Exchange of goods is essential for humans to conduct their businesses and to live their daily life. Exchange of goods or services is something that is unstoppable as it keeps the society running and just like when heart stops in human body, same way if exchange of goods and services is obstructed, the whole social system collapses.
As humans interact conflicts are unavoidable. Same is the case with sale of goods between seller and buyer. Sometimes, when the sale deal is closed, buyer comes back complaining that goods were not as specified or as perceived by the buyer at the time of the transaction. Now the question is who is responsible in such cases when something is discovered subsequent to transaction. Is it buyer? or seller?
To solve this problem, we have different principles and one of them is named as caveat venditor.
Caveat venditor is a latin phrase which in English is translated as let the seller beware which in simple words mean that it is seller who is responsible to be aware of the goods being exchanged under the sales transaction and if any defect, deficiency or problem is discovered subsequent to the transaction then seller will be responsible for it and not the buyer. Also, it is seller who should remain vigilant as his lack of knowledge may allow customers to get undue benefit from the seller.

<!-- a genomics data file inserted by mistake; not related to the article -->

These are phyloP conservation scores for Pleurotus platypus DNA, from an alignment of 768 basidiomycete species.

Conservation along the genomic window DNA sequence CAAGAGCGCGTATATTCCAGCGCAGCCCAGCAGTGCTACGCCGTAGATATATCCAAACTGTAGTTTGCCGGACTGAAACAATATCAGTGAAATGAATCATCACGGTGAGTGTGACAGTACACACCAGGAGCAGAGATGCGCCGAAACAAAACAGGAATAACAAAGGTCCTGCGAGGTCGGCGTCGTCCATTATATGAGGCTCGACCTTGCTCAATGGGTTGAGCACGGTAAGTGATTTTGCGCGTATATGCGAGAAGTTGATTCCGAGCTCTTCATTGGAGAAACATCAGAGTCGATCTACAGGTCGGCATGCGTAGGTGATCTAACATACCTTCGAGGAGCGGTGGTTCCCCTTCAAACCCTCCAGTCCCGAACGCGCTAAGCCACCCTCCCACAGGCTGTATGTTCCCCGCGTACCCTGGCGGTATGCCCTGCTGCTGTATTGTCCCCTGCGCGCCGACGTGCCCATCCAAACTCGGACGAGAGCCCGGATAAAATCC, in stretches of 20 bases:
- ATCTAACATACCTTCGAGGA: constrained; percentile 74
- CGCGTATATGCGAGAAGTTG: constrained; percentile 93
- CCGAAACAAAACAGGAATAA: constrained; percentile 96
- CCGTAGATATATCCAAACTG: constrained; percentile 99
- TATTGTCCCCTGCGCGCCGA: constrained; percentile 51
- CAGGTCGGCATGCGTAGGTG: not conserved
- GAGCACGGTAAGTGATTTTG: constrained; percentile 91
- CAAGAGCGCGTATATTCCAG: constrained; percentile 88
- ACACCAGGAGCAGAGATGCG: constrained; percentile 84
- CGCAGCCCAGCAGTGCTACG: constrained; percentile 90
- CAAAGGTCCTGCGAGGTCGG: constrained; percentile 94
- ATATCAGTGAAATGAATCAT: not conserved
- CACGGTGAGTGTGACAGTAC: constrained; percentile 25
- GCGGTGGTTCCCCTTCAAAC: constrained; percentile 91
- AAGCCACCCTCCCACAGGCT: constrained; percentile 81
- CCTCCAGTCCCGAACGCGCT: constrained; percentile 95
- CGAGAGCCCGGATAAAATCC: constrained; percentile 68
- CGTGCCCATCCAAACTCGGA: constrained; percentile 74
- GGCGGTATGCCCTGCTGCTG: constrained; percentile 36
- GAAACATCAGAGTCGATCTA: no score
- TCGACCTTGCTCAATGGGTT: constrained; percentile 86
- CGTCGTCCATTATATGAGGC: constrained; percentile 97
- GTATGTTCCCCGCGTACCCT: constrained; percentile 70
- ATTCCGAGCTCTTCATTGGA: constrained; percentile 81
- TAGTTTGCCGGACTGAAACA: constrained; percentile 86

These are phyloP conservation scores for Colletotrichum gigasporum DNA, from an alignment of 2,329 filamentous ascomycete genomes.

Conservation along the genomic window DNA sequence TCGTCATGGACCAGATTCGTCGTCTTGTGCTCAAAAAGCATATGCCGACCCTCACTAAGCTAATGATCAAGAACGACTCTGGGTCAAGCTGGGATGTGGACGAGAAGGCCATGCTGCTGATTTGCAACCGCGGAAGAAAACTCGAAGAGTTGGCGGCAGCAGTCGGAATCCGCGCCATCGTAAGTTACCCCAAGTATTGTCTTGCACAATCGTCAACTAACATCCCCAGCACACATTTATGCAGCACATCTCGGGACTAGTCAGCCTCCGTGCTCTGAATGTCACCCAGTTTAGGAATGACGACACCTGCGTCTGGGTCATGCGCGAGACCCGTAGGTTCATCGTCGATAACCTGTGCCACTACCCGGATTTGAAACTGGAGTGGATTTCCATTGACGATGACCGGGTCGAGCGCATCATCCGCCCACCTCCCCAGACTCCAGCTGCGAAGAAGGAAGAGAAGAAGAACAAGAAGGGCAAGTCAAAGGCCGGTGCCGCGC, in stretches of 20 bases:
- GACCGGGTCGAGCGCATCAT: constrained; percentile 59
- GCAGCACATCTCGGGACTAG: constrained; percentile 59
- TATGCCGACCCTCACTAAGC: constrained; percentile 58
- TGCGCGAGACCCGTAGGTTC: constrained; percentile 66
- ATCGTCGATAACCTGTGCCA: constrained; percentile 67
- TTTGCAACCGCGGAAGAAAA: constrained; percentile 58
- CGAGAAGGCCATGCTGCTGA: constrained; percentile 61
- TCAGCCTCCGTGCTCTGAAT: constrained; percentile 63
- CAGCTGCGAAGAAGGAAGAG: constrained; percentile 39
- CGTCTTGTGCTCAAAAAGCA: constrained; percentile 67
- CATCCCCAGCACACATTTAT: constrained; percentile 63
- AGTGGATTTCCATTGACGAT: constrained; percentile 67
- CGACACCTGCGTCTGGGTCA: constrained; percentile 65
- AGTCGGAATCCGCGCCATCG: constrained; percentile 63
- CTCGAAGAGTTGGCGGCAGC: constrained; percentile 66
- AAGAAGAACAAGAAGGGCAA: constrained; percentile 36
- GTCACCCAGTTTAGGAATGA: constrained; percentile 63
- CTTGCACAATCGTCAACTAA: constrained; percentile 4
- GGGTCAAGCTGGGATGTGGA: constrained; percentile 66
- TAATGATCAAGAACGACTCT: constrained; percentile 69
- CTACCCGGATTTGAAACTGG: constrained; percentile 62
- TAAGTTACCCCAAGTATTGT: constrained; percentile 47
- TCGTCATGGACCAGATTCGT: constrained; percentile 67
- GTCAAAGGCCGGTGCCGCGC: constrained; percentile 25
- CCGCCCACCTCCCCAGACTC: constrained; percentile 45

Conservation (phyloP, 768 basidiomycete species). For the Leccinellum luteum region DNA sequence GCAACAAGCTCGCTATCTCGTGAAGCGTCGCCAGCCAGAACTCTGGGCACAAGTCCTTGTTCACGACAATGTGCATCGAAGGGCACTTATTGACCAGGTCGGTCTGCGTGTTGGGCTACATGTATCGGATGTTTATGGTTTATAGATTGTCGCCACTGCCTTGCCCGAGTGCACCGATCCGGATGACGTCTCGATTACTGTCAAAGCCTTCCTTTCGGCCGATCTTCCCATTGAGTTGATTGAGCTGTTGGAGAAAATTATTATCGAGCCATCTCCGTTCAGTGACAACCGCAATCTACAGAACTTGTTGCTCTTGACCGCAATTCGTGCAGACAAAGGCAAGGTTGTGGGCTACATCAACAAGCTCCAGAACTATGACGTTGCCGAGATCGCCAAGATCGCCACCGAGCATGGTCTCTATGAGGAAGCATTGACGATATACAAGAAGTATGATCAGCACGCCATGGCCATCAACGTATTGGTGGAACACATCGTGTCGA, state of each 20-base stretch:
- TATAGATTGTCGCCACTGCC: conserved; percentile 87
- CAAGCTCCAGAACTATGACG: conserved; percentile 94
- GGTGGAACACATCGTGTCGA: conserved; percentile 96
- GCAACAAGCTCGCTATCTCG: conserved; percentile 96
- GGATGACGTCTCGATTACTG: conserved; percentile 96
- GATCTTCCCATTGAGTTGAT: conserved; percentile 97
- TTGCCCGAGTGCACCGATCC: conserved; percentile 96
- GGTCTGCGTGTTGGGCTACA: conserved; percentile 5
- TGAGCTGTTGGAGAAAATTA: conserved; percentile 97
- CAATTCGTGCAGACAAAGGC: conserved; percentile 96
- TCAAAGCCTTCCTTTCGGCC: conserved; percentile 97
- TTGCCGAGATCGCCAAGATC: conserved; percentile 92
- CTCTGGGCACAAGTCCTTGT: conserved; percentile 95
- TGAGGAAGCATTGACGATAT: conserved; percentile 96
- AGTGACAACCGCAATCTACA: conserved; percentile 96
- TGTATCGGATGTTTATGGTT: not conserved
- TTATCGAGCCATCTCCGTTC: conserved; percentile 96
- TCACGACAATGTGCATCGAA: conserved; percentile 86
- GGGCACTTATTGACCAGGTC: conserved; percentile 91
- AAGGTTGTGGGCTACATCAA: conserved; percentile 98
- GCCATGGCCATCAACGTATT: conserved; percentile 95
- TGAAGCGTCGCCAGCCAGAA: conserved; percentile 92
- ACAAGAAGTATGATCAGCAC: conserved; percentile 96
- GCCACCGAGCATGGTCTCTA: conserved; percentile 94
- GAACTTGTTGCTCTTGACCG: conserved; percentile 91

Therefore, seller must make sure that he takes every necessary step that he is not held liable for any problem found in the goods. Although, he can limit his liability by clearly stating it to the buyer that he will not be responsible for any problem in the goods once sold. Due to the same reason we find the statement written “goods once sold are not returned or refunded” in shopping malls.
However, principle states that seller can only limit his liability to the extent the defects were discoverable if the buyer has taken reasonable care when purchasing but he cannot limit his liability in case if defect was not detectable with reasonable inspection. Same is the case with fraud under which supplier cannot exclude himself even if the transaction is completed.
This principle is applied depending on the situation and applicable laws in the country. Historically and still to this day, principle of caveat emptor, completely opposite to the maxim of caveat venditor, is widely used under which seller is more protected and buyer is required to be diligent. However, last few decades have seen major changes in the customer’s and supplier’s rights especially because of eCommerce where buyer is more protected and now the principle of caveat venditor is getting common.